This is a man who installed bombproof glass in his office to protect him from “those gays”, possesses a “carry business” concealed weapon license in New York, moved the newsroom into an underground bunker of sorts, is convinced that Al Qaeda is targeting him for assassination, and built a subterranean research/panic room for good measure. The same man who’s network has become a conservative propaganda-machine, constantly railing against the evils of government spending.
The same government spending currently paying for News Corp’s security detail.
Now Police Commissioner Kelly, the same Police Commissioner who stood idly by on his Blackberry while his officers brutalize peaceful protesters, cannot possibly justify this misuse of taxpayers money and resources. The News Corp building has never been the target, or even threatened to be the target, of a credible terrorism plot. Other networks have managed to maintain safe, secure work environments while retaining their own security services. And while his son may not work in the same building, the fact that ‘Good Morning New York’-host Greg Kelly is on Ailes’ payroll does nothing to remove the perception that News Corp and Fox News are receiving special treatment from the NYPD.
Regardless of how this story ends, it’s another prime example of why American citizens should be able to recall any public official that they believe is unfit to continue in their position. Without anyone to hold them accountable, other than the official(s) who appointed them, why/how are we to trust that appointed officials are working in our best interests?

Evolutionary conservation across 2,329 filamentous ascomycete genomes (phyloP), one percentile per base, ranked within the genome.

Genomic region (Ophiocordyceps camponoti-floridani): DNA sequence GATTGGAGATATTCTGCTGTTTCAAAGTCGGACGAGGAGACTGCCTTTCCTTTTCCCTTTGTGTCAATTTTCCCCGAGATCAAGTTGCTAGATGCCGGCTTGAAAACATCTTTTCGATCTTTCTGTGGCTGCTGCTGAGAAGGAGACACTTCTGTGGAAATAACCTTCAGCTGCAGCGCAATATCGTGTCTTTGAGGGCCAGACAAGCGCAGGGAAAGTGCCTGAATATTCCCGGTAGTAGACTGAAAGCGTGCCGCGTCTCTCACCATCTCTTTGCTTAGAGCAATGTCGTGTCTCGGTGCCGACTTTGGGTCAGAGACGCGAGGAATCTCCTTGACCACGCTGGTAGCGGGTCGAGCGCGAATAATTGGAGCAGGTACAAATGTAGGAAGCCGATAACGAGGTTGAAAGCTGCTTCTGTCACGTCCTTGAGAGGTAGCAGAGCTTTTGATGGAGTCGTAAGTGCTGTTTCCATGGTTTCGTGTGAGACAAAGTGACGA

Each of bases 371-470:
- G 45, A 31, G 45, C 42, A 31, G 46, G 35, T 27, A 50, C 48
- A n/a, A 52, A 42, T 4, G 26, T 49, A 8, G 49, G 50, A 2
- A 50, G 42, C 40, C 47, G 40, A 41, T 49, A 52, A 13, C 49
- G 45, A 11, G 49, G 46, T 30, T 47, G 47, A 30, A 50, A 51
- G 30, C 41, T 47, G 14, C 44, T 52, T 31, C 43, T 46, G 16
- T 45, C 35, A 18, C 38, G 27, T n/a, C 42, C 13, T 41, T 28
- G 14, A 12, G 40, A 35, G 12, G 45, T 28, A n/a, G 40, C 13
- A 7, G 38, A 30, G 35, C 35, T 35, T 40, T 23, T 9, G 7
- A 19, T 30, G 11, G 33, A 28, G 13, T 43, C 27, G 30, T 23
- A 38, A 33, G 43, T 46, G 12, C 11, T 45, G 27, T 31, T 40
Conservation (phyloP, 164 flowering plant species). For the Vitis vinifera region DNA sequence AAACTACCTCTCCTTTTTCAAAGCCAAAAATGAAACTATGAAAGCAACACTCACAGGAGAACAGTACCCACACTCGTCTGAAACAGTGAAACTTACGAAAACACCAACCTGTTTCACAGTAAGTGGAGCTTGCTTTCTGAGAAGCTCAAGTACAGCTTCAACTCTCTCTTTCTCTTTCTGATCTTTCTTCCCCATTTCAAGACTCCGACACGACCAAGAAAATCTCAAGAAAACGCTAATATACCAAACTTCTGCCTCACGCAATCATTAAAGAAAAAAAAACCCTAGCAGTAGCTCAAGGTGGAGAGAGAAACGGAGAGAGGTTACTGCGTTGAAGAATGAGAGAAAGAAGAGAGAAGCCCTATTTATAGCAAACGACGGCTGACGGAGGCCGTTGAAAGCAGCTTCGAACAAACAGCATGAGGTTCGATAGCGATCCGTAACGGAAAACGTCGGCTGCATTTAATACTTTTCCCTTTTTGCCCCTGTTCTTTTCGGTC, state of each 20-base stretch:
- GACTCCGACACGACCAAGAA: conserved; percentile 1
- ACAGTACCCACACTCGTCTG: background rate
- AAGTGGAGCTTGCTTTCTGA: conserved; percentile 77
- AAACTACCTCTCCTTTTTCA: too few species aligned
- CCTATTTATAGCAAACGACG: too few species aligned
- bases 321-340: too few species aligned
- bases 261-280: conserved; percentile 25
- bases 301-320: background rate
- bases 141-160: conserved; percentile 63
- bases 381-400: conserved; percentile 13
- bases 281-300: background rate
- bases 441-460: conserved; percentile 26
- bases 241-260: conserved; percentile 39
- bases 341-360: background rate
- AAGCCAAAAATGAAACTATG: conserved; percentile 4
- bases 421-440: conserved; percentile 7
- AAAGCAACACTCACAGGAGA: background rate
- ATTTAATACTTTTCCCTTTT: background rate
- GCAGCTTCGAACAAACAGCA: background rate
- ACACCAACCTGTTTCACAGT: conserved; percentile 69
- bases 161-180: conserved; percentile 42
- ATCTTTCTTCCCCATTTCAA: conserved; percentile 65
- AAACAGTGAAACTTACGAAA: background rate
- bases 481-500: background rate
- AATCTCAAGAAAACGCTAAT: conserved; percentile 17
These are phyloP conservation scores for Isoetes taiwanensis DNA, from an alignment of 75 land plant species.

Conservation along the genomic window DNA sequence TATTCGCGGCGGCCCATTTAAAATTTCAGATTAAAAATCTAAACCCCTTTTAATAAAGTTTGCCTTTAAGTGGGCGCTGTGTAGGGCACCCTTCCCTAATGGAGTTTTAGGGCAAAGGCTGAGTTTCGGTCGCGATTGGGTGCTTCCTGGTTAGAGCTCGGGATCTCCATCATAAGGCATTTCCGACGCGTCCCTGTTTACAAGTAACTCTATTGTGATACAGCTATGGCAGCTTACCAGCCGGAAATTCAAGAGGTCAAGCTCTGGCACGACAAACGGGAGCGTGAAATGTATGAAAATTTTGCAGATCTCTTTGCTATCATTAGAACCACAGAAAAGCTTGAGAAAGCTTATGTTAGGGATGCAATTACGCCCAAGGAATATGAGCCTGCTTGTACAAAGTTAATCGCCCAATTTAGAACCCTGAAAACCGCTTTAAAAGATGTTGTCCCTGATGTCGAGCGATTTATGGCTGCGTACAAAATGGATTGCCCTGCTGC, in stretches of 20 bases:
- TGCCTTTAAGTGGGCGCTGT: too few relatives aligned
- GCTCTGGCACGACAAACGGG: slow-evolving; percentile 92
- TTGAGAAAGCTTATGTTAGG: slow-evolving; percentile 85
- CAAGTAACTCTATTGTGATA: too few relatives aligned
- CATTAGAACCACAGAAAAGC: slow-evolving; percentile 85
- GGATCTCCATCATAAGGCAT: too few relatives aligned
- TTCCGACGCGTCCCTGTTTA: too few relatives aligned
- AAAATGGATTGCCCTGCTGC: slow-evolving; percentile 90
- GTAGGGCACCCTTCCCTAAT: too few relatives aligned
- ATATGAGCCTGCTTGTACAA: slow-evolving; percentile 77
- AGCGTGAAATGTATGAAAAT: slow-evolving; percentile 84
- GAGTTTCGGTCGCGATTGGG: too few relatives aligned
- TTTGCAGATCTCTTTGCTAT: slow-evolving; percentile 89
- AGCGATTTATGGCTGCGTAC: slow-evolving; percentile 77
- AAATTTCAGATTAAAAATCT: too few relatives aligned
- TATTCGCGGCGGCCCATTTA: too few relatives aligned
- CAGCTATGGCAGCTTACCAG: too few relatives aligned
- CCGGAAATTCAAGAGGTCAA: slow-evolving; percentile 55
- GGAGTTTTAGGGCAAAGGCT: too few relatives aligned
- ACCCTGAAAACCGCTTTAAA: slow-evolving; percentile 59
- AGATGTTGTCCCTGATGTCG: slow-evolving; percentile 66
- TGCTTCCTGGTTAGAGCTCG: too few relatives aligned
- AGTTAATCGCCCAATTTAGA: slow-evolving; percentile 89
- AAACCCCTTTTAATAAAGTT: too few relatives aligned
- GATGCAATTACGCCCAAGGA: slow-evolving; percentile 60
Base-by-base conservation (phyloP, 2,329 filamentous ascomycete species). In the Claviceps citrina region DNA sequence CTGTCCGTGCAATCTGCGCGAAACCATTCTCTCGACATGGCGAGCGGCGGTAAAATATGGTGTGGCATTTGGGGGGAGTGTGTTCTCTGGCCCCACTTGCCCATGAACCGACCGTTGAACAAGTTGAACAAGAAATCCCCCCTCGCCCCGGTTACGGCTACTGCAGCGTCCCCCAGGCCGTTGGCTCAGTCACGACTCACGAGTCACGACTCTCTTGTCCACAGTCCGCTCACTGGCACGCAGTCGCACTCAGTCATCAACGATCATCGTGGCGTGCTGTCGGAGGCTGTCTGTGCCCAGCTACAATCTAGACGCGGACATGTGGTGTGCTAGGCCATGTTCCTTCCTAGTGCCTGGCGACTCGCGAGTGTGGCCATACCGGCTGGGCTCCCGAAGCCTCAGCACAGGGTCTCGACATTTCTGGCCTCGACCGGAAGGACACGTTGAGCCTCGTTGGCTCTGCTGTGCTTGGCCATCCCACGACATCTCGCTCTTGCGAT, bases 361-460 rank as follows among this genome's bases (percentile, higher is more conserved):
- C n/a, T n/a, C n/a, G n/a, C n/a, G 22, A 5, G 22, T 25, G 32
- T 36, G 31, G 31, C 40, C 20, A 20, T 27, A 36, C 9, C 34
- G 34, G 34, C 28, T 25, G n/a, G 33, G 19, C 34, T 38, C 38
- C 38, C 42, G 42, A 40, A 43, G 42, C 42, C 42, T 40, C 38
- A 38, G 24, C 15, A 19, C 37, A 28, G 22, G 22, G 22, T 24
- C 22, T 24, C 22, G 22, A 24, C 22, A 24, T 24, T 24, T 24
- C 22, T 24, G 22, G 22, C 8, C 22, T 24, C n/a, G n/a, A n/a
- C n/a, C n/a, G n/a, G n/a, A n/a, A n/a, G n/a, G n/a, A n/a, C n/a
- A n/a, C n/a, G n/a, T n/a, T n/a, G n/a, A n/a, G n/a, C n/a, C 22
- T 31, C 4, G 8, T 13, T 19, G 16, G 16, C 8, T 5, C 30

Perhaps Professor Eugene O’Donnell said it best:
“There are always questions when public money is being used that collide with this whole idea that there are legitimate reasons to not disclose why it’s being used, or how it’s being used,” he said. “It’s sort of a collision between the public’s right to know and their maintaining that they don’t publicly discuss security. I think that’s what they’re basically saying–they don’t publicly discuss security.
“And obviously,” O’Donnell said, “the important question would be, if they don’t discuss it with you, who do they discuss it with? Or is it the fact that they don’t discuss it with anyone, such as the council or some other oversight body? Is it just something that they have carte blanche to do as they see fit?
“The larger question of all is,” he said, “in an era of terrorism, is there no scrutiny at all of these things? And it sounds like there’s not. In a post-9/11 era, is no one allowed to ask the question, why is this detail here? Or is everything just tip-top secret and can’t be elaborated on?”